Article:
This page outlines a number of the key concepts behind the various technologies that Obol is developing.
A distributed validator is an Ethereum proof-of-stake validator that runs on more than one node/machine. This functionality is provided by Distributed Validator Technology (DVT).
Distributed validator technology removes the problem of single-point failure. Should <33% of the participating nodes in the DVT cluster go offline, the remaining active nodes are still able to come to consensus on what to sign and produce valid signatures for their staking duties. This is known as Active/Active redundancy, a common pattern for minimizing downtime in mission critical systems.
Distributed Validator Node
A distributed validator node is the set of clients an operator needs to configure and run to fulfil the duties of a Distributed Validator Operator. An operator may also run redundant execution and consensus clients, an execution payload relayer like mev-boost, or other monitoring or telemetry services on the same hardware to ensure optimal performance.
In the above example, the stack includes geth, lighthouse, charon and lodestar.
An execution client (formerly known as an Eth1 client) specialises in running the EVM and managing the transaction pool for the Ethereum network. These clients provide execution payloads to consensus clients for inclusion into blocks.
Examples of execution clients include:
A consensus client's duty is to run the proof of stake consensus layer of Ethereum, often referred to as the beacon chain.
Examples of Consensus clients include:
Distributed Validator Client
A distributed validator client intercepts the validator client ↔ consensus client communication flow over the standardised REST API, and focuses on two core duties.
- Coming to consensus on a candidate duty for all validators to sign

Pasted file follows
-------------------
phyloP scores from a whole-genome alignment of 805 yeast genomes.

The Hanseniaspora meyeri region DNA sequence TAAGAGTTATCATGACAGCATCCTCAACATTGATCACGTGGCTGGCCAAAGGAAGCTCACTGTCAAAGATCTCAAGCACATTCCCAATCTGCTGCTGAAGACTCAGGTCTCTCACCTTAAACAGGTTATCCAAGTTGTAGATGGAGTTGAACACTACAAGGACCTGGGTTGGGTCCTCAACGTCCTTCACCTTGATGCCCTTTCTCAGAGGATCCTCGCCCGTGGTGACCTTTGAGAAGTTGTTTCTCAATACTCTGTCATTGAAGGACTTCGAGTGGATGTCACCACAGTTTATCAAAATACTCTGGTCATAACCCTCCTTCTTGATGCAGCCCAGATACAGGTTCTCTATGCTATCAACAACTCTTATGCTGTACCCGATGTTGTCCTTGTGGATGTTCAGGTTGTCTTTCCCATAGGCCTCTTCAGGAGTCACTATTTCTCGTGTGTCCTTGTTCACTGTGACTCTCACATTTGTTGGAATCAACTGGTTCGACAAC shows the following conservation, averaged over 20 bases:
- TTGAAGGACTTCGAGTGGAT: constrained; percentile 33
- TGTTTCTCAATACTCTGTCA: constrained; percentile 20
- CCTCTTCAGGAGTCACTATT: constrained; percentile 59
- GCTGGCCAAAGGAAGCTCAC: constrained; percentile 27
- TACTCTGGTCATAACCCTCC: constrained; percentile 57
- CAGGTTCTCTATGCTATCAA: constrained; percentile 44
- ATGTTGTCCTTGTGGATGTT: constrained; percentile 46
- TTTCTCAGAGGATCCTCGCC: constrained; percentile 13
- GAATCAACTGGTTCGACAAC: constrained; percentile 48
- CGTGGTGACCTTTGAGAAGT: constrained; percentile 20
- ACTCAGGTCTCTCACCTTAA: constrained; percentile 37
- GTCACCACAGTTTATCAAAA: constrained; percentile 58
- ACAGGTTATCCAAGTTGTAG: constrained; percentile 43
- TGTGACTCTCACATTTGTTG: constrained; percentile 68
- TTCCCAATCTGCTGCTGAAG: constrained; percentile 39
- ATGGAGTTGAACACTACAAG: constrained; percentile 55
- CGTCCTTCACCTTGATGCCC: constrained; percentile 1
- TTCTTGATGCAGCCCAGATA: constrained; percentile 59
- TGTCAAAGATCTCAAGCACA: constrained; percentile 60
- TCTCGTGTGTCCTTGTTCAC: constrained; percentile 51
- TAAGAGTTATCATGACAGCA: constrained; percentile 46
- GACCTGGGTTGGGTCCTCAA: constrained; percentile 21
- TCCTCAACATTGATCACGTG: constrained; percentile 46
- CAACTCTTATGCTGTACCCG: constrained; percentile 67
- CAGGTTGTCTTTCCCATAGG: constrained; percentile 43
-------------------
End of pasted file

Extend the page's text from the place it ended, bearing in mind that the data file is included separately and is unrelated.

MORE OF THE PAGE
- Combining signatures from all validators into a distributed validator signature
The only example of a distributed validator client built with a non-custodial middleware architecture to date is charon.
A validator client is a piece of code that operates one or more Ethereum validators.
Examples of validator clients include:
Distributed Validator Cluster
A distributed validator cluster is a collection of distributed validator nodes connected together to service a set of distributed validators generated during a DVK ceremony.
Distributed Validator Key
A distributed validator key is a group of BLS private keys, that together operate as a threshold key for participating in proof of stake consensus with.
Distributed Validator Key Share
One piece of the distributed validator private key.
Distributed Validator Key Generation Ceremony
To achieve fault tolerance in a distributed validator, the individual private key shares need to be generated together. Rather than have a trusted dealer produce a private key, split it and distribute it, the preferred approach is to never construct the full private key at any point, by having each operator in the distributed validator cluster participate in what is known as a Distributed Key Generation ceremony.
A distributed validator key generation ceremony is a type of DKG ceremony. A DVK ceremony produces signed validator deposit and exit data, along with all of the validator key shares and their associated metadata.